Service animals, such as seeing-eye dogs, are exempt. You’ll likely have to show paperwork about your service animal, but, you will be able to rent an apartment with one under the law.
6. Allow lead content
Landlords are not allowed to rent apartments that contain lead-based paint or any lead content. This is more common in older homes or apartments but it is still something to consider.
They are responsible for checking the lead content, making repairs and ensuring they do not rent dangerous apartments with lead exposure to people.
7. Use a security deposit for wear and tear
Security deposits are part of almost every leasing contract. They are typically held for the duration of the lease and given back when the lease is over.
The landlord is not allowed to keep the security deposit to recover things such as normal wear-and-tear.
The only time they can keep it is if there are unusual repairs that aren’t normal wear-and-tear or if you break a lease early. They also aren’t allowed to charge a security deposit that is over the state’s limit. This changes from state to state so make sure to double-check what your state limits it at.
8. Refuse to make reasonable repairs
A landlord’s job is to make sure that your apartment is safe and livable. Refusing to make reasonable repairs could end in legal action against them.
Things such as removing mold or lead paint or fixing the utilities are something the landlord must help with. These are repairs that could endanger the tenant.
It is also illegal for landlords to ask tenants to make major repairs such as fixing the balconies or stairs.
9. Use your space
As per your leasing agreement, it is the renter’s right to the space you’re leasing. This means that the landlord cannot withhold space that is legally yours.
Spaces such as parking garages or storage units cannot be used for the landlord’s personal use.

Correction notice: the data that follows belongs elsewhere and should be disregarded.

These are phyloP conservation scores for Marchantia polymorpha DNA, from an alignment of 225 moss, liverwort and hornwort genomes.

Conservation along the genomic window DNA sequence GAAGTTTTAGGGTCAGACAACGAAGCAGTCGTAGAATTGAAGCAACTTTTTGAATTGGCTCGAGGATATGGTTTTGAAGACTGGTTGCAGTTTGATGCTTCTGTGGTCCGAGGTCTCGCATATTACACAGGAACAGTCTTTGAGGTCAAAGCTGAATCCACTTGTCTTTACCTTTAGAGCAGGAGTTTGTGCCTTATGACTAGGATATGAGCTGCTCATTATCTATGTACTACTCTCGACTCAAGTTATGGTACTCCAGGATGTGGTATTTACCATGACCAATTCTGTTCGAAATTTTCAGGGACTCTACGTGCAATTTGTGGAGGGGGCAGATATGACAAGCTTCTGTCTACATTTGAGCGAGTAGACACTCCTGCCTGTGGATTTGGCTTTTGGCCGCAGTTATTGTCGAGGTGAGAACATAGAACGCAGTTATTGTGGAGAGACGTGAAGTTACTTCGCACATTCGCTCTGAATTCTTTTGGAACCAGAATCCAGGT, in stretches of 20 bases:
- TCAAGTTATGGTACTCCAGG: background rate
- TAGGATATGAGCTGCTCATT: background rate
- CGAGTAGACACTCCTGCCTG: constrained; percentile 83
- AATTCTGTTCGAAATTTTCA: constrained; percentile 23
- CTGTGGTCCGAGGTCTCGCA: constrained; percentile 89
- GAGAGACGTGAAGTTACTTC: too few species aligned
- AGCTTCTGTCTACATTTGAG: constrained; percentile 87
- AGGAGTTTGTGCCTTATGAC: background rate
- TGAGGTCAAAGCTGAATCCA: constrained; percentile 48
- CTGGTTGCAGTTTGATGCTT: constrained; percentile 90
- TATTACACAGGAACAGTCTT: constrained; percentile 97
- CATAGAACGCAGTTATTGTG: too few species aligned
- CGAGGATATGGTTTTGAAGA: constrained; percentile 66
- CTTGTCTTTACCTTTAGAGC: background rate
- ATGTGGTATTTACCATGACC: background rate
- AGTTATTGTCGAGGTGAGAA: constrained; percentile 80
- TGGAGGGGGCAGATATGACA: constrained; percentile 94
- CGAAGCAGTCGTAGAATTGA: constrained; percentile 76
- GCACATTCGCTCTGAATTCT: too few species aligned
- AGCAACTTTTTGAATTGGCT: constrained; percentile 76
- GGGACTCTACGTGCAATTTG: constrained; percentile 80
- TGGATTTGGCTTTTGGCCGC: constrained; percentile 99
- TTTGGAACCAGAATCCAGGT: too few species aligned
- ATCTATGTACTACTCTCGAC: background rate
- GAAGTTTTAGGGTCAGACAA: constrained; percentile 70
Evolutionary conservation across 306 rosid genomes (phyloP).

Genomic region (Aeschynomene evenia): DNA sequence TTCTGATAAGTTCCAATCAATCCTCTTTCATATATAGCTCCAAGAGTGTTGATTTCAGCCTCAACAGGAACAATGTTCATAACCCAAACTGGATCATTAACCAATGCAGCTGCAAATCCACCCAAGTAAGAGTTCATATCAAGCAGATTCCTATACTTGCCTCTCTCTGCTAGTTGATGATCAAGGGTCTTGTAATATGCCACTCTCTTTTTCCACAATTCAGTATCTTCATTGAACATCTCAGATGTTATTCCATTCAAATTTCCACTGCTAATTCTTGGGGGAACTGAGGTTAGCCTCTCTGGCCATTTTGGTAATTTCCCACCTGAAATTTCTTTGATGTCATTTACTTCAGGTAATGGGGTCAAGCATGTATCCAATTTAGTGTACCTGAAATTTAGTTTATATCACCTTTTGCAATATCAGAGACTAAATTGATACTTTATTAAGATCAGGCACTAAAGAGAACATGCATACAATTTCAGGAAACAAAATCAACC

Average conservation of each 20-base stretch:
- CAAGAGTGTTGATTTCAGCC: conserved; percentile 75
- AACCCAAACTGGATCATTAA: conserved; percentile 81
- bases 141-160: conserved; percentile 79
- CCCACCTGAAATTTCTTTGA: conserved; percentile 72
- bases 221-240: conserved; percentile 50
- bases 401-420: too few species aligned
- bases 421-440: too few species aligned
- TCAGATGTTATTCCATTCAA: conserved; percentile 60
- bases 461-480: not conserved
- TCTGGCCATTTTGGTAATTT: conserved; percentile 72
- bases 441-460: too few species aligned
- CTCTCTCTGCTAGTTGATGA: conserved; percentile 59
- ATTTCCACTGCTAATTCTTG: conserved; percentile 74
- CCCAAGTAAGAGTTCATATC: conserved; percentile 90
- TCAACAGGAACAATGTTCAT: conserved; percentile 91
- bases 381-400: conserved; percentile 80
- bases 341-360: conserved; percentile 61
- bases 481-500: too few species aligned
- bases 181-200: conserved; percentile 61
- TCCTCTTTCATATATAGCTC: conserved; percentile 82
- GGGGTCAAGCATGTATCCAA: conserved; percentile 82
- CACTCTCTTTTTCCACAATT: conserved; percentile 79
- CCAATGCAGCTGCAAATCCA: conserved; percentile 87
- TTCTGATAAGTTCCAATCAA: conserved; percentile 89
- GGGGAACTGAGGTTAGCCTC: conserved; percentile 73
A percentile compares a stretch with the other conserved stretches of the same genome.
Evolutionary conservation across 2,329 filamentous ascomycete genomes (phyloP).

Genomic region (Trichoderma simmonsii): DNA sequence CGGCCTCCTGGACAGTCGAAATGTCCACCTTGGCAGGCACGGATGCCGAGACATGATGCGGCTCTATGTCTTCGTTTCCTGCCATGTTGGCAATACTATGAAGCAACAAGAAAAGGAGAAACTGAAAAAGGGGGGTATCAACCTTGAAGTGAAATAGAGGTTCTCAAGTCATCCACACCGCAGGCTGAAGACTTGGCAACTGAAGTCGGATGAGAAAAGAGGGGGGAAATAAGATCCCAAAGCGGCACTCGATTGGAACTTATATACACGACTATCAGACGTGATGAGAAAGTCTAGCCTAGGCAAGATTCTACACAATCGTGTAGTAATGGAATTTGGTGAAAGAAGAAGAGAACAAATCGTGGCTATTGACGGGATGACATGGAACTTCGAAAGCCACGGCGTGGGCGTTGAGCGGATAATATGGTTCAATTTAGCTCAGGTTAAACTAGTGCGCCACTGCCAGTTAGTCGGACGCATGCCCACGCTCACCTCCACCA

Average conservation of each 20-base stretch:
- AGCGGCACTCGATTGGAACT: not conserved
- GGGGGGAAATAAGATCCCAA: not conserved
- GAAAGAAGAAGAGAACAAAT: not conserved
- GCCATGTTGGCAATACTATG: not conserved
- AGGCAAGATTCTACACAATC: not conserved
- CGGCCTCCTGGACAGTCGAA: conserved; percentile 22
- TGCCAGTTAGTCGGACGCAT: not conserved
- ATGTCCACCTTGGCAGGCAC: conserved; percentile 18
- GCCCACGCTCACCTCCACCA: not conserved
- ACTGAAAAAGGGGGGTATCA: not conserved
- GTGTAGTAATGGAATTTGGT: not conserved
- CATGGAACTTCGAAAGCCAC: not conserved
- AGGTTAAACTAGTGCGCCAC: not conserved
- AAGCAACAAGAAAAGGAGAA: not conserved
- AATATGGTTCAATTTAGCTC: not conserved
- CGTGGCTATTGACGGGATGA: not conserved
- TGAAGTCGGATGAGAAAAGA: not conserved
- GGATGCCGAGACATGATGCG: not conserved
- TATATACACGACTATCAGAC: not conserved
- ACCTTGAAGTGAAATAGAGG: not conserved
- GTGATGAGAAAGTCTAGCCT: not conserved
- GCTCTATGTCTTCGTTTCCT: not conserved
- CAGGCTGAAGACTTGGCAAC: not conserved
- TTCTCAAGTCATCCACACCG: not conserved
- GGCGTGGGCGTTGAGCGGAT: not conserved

10. Change the locks
Your landlord is not allowed to change your locks without letting you know. If they want to remove you from the apartment, they must go through legal channels to do so. Changing your locks without notice could end in serious legal troubles for the landlord.
What to do if your landlord breaks these rules
If you find yourself with a landlord that breaks any of these laws, you have some options. First, file a claim with the Department of Housing and Urban Development.
Make requests in writing and photograph any damage if your landlord refuses to make repairs. Should your landlord continue to neglect the problems, then you can call your local department of health and report the problems. If your landlord changes the locks without telling you, you can call the police. The landlord does not have the right to refuse you access to your apartment, even if they want to evict you. If you ever file a legal claim against your landlord they are not legally allowed to retaliate against you.
Know your rights
It is so important to know your renters’ rights. There are landlord-tenant laws in place for this very reason. Your landlord can not take advantage of you when renting an apartment. Make sure to do your research on landlord-tenant law and know exactly what a landlord cannot do so you’re not taken advantage of. With this knowledge, you’ll be better served and ready to rent an apartment.